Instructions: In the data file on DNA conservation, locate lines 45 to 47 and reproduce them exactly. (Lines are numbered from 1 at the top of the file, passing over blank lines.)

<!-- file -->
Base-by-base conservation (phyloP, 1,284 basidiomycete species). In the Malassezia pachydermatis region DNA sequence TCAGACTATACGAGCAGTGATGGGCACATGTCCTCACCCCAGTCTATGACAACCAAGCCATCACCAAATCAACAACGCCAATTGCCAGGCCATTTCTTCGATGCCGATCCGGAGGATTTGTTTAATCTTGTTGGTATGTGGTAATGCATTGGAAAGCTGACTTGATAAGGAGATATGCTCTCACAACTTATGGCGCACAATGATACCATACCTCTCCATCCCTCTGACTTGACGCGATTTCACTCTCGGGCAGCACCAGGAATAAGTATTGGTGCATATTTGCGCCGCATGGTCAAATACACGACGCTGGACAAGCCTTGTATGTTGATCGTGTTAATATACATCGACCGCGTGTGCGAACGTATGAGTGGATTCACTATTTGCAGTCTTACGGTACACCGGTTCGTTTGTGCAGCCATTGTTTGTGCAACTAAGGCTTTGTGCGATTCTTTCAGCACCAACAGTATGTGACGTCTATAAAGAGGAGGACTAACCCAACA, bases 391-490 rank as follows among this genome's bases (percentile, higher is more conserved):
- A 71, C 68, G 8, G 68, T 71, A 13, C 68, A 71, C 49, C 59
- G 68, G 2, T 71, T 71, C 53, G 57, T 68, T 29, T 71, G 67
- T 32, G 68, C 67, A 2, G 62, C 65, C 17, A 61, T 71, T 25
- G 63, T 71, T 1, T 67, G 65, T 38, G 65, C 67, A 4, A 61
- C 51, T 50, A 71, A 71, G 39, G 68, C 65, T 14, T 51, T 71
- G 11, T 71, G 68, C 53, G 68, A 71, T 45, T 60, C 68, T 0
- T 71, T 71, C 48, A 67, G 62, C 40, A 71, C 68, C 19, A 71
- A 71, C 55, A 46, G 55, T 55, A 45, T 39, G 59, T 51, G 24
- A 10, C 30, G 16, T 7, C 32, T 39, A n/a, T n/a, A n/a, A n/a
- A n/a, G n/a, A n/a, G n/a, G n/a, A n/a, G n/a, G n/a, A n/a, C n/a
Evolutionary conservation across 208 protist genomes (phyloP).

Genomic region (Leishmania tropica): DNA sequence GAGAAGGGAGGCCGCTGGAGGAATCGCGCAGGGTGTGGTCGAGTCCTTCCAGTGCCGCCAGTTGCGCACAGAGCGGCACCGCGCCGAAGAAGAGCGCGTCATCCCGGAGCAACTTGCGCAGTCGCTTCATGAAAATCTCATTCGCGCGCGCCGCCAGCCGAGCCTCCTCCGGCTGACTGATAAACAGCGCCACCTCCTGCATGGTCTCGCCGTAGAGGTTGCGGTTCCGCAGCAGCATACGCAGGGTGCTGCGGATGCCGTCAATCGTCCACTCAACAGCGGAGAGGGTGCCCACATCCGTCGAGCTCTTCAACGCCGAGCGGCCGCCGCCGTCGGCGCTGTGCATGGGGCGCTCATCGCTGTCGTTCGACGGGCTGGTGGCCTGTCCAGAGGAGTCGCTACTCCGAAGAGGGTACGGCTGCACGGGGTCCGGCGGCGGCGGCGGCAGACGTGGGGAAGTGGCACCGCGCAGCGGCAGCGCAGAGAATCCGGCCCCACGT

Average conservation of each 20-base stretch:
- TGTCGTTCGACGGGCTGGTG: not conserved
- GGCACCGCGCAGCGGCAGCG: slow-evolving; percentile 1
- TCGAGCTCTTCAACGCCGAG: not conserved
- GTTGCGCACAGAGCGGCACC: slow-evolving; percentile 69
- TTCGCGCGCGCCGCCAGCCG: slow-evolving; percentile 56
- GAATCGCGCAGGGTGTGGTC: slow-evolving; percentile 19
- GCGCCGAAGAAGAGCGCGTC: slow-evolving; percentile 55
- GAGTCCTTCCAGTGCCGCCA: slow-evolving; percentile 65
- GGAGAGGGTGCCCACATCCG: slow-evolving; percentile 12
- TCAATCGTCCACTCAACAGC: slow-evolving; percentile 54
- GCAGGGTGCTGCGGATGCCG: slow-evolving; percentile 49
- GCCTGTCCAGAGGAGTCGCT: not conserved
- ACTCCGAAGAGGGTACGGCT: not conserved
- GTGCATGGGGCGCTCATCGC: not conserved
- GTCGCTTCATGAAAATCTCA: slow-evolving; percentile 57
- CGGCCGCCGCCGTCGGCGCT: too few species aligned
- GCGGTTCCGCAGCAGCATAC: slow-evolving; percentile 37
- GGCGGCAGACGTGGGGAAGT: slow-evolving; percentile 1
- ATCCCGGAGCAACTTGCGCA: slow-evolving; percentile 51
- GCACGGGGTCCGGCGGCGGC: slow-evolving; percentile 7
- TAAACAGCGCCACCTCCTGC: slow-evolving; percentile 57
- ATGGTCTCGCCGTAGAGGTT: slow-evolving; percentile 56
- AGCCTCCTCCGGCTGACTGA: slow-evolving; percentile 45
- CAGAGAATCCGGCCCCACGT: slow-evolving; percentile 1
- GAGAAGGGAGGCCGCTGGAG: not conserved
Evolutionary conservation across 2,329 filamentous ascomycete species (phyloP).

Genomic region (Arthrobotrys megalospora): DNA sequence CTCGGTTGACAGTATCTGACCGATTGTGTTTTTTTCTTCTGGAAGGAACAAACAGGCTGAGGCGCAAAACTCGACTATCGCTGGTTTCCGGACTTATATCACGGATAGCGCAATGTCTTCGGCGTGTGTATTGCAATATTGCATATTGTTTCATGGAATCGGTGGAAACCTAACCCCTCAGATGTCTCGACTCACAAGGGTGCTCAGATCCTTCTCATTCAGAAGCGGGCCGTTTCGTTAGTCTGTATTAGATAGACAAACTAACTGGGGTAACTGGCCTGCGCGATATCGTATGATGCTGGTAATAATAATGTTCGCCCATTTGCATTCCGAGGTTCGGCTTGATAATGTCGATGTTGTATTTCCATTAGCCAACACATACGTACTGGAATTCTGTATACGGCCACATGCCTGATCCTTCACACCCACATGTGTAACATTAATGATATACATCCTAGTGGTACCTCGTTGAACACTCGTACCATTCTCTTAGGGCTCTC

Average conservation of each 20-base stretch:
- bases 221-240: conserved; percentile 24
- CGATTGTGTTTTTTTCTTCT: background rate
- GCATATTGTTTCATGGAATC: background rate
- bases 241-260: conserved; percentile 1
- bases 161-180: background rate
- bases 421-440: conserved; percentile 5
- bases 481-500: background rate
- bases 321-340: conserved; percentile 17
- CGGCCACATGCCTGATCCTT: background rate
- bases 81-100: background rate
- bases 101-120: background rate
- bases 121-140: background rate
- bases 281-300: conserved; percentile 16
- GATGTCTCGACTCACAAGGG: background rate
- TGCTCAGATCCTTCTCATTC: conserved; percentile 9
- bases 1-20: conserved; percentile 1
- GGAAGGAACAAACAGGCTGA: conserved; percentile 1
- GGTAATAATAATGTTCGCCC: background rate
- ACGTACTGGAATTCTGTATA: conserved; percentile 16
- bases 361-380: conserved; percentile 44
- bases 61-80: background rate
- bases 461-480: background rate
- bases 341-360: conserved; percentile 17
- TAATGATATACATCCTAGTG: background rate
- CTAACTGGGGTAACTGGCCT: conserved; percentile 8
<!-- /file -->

- GCATATTGTTTCATGGAATC: background rate
- bases 241-260: conserved; percentile 1
- bases 161-180: background rate